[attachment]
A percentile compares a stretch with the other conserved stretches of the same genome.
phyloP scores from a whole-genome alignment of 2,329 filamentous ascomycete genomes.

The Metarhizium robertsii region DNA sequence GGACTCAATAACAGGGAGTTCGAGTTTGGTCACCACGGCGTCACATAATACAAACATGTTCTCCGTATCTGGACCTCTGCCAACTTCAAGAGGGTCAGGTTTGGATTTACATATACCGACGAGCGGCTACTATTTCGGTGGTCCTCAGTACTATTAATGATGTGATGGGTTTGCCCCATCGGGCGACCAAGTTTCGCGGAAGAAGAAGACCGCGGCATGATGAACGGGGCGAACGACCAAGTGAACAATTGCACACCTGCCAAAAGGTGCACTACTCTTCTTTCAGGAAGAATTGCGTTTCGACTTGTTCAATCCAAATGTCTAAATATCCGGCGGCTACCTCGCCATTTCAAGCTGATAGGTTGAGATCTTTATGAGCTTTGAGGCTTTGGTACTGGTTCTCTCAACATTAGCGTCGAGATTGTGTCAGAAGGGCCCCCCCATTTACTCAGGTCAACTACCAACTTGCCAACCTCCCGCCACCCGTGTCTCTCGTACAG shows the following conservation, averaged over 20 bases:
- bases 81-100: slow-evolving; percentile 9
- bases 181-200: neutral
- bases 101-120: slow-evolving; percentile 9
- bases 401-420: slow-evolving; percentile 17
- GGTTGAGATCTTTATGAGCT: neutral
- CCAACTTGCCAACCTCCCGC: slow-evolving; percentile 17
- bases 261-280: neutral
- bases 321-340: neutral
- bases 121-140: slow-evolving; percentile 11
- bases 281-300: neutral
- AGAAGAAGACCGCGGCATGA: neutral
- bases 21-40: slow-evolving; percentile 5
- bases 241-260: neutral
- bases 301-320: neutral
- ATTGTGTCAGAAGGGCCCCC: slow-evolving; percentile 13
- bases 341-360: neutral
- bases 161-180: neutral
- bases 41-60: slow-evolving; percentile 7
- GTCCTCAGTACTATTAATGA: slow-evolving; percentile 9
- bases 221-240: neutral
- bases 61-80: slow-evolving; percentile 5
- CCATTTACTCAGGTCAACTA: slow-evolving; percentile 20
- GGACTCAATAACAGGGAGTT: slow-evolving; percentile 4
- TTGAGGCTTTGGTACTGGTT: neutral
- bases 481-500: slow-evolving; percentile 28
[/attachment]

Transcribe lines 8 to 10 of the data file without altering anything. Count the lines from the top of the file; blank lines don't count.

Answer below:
- GGTTGAGATCTTTATGAGCT: neutral
- CCAACTTGCCAACCTCCCGC: slow-evolving; percentile 17
- bases 261-280: neutral